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The Tiger King phenomenon

What is Netflix’s latest investigative documentary about, probably the most watched TV show in the world these days

In 2014, the environmental artist and philanthropist Eric Goode was in Florida to shoot a documentary about the reptile trade in the United States. One day, in the parking lot of a rare pet store in Homestead, his attention was captured by a customer, who, seeing him with the cameras, invited him to follow him. “What is a snow leopard doing inside this guy’s van?” Was the first thing he asked himself when he saw an extremely rare specimen kept in a cage under the scorching Florida sun.

It was at that time that Goode decided to put aside the reptile trafficking project to learn about the big cat market in America, a phenomenon that has grown a lot in recent decades as well as concerns about its possible consequences. Goode’s research on the subject therefore began at one of the largest private themed zoos in the United States, a remote place in the state of Oklahoma owned by Joseph Maldonado-Passage, known as Joe Exotic, the protagonist of the documentary.

Joe Exotic quickly revealed himself to be a singular character in a lesser-known America. He called himself “an Oklahoma bifolco with the mullet, homosexual and polygamist”. When filming began, his zoo in Wynnewood had 187 specimens of big cats, not to mention alligators, crocodiles and chimpanzees. He lived at home with eight tiger cubs, inside a park managed with difficulty and with various stratagems. Many of his employees had been hired directly from the street, including homeless people and drug addicts: they lived in makeshift housing invaded by mice and ate goods close to the deadline, or already damaged, the same that was used to feed the animals.

Goode therefore began to get to know Joe and his world better and better. He noticed his undisputed qualities as an entertainer and a spirit of initiative actually out of the ordinary that pushed him to do a thousand different things: he made himself continuously shoot in almost everything he did, he managed a web TV and often wrote and recorded songs, whose video we advise you to watch (during the documentary he will also run for president of the United States and a little more seriously as governor of Oklahoma).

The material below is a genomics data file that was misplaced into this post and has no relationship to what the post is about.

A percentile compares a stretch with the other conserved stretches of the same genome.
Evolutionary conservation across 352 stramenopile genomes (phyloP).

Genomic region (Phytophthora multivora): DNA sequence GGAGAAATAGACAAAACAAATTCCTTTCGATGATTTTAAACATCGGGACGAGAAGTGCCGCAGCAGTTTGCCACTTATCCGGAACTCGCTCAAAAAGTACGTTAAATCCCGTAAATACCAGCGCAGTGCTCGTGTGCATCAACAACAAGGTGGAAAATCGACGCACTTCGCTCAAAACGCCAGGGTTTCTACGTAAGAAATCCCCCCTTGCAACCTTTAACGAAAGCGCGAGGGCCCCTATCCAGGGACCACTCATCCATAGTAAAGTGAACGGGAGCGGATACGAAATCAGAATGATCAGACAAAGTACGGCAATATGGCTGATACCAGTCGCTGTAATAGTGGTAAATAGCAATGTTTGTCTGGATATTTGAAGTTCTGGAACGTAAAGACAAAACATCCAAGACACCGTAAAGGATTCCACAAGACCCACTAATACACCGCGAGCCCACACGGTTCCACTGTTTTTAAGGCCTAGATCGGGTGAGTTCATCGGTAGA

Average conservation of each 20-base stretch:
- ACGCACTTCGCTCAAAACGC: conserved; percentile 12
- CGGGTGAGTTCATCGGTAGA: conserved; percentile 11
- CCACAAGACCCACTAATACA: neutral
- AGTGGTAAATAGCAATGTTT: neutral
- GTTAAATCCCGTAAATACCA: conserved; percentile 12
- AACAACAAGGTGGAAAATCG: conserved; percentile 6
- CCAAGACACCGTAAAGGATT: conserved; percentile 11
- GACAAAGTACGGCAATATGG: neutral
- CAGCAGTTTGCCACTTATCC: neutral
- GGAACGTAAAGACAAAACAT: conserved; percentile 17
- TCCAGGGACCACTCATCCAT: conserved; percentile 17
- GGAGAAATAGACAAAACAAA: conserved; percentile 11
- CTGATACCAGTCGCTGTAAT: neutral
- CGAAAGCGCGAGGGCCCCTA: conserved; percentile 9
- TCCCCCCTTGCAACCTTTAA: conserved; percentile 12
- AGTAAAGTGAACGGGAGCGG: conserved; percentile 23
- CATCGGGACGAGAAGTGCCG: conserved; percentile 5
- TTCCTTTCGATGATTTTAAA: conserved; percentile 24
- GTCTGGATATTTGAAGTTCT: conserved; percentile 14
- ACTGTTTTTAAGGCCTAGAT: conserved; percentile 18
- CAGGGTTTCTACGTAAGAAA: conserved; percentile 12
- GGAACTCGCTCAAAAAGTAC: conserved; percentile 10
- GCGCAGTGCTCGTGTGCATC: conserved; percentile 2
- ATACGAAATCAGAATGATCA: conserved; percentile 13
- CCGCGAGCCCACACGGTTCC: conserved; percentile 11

But he also noticed everything wrong, in particular his growing and disproportionate obsession with Carole Baskin, a Florida millionaire founder of a “sanctuary for animals”, who accused him of mistreatment and of managing animals purely for the purpose of profit. In his own way, Baskin was also a curious character. She had become a millionaire thanks to the inheritance left by her husband, who disappeared in mysterious circumstances, and she herself made profits with exotic animals kept in cages.

Joe’s obsession with Carole Baskin became the main narrative line of the documentary, taken over the past five years to the present day, in an often absurd scenario made up of constant grotesque and tragic episodes. From the day of its release on Netflix, Tiger King has quickly become a kind of cultural phenomenon in the United States, with very high audience ratings (also driven by the restrictions in place against the spread of the coronavirus): according to estimates by Rotten Tomatoes it is the thing most viewed today on Netflix.

The vast following created by Tiger King is not only due to two sui generis characters. The documentary can in fact be divided between the presentation of the story and its numerous developments, which go up to the first months of 2020 with the criminal implications of the facts told. As the documentary progresses, dozens of characters continue to add one more singular than the other, or at least with some interesting story to tell.

There is for example Bhagavan “Doc” Antle, the owner of another large private zoo in South Carolina who defines his private life “not suitable for being told on television”, but that the documentary ends up telling in other ways: it is a famous tiger trainer, also a polygamist, who lures young and easily emotional girls to his zoo. Then there are Joe’s two “husbands”, lured by kids who knows where, probably relying on their drug addiction problems, and there is Jeff Lowe, an obscure businessman who enters the scene messing up everything.

Tiger King is divided into seven episodes of about fifty minutes, but does not seem to end with the last one. There are stories left unresolved and others that could arise from the appeals and interest of well-known personalities (such as Kim Kardashian, Cardi B or Alexandra Daddario). In Florida, meanwhile, it appears that a local sheriff is intent on reopening the investigation into the disappearance of Baskin’s husband.

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